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September 3, 2009

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EU cheers push for curbs on bonuses

TOP European Union finance officials are cheering a French and German push to get the United States and other countries to join them in restricting huge bonuses to top bankers that critics say encourage excessive risk-taking.

France and Germany are calling for the US and other members of the Group of 20 leading economies to limit bank bonuses in the wake of public anger over payouts to executives who quit banks on the verge of collapse over the past year.

At a meeting yesterday of EU finance ministers, Sweden's Anders Borg said "the bonus culture must come to an end and it must come to an end at the latest in Pittsburgh," Pennsylvania, where G-20 leaders will meet on September 24 and 25. "The bankers are partying like it is 1999, but it is actually 2009," Borg pointed out.

Wouter Bos of the Netherlands said he was "extremely pleased" that large EU nations are finally talking about capping bonuses, something the Dutch have been asking for over the last year.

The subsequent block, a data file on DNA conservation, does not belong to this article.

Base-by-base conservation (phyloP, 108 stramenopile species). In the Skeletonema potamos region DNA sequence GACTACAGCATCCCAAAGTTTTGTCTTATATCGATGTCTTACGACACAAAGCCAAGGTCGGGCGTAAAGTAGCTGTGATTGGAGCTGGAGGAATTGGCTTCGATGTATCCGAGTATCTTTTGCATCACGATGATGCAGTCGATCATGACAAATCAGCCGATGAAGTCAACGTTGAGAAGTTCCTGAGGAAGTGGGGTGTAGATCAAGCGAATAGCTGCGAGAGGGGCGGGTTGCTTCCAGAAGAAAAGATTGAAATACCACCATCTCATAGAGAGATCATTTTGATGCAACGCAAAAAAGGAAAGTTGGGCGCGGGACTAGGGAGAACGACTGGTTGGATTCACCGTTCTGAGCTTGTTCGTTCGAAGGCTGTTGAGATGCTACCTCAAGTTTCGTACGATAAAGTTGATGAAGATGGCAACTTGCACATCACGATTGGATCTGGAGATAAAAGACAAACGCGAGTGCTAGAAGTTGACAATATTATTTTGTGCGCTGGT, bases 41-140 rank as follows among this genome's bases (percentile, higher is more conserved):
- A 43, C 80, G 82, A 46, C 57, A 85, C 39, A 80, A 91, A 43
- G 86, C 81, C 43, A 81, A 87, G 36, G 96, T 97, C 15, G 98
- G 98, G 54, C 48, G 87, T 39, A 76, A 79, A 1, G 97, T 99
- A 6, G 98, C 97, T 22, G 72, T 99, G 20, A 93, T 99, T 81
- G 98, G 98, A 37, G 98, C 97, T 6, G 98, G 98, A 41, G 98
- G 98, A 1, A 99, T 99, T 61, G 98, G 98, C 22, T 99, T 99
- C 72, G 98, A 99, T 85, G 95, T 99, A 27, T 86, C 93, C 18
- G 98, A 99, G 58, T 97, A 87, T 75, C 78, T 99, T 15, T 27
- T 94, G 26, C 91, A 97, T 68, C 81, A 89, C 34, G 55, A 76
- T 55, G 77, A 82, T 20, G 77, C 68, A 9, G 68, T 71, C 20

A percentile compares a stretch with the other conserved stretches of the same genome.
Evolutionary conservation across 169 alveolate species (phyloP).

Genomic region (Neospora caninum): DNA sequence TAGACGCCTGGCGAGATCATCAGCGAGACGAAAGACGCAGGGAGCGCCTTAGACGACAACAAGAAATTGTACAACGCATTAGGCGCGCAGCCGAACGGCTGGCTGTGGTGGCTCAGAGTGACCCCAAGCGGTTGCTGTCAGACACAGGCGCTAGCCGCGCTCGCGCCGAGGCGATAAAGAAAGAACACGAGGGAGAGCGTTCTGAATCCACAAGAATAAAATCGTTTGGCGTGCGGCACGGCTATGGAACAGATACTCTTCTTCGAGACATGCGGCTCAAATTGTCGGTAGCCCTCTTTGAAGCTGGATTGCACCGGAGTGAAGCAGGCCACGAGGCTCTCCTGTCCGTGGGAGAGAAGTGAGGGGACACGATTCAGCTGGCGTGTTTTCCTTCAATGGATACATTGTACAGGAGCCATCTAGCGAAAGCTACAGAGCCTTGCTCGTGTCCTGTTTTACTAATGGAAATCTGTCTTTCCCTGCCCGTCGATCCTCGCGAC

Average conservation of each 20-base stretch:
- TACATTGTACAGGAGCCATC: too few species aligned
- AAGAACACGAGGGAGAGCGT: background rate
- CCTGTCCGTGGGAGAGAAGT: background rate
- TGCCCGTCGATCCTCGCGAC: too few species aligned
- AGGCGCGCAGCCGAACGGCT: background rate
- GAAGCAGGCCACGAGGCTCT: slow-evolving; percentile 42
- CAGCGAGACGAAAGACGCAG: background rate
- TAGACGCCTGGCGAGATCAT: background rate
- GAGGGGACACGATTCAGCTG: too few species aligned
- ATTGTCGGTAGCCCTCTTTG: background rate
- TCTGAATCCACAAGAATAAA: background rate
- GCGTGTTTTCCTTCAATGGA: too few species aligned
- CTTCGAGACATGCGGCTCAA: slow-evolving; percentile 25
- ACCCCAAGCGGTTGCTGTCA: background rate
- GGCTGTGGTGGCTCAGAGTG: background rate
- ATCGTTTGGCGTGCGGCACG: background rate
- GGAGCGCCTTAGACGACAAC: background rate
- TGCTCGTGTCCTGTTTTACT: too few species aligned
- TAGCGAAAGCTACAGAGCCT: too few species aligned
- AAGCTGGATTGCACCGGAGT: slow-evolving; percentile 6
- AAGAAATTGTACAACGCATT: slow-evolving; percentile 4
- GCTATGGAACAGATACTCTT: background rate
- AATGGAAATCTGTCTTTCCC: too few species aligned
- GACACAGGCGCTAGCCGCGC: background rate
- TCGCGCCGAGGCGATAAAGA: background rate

France has moved swiftly, with major banks agreeing last month to curb the way they award bonuses and impose penalties on traders who lose money for their companies. At least half of a bonus will be withheld and paid out over three years depending on performance, and the French government will refuse to do business with banks that don't toe the line.

French President Nicolas Sarkozy is calling for "an end to the scandal of bonuses."

German Chancellor Angela Merkel said banks are starting to behave the way they did before the financial crisis that threatened the entire credit system last fall, saying politicians need to act or "otherwise there is a major problem for credibility." Germany has called for payment of top managers' bonuses to be delayed for four years to make sure they actually reward success.

Britain - home to Europe's biggest financial center, the City of London - has been slower to move despite public outcry over Fred Goodwin, the former chief executive of Royal Bank of Scotland Plc, who quit the loss-making bank with an annual pension of 700,000 pounds (US$1.14 million).


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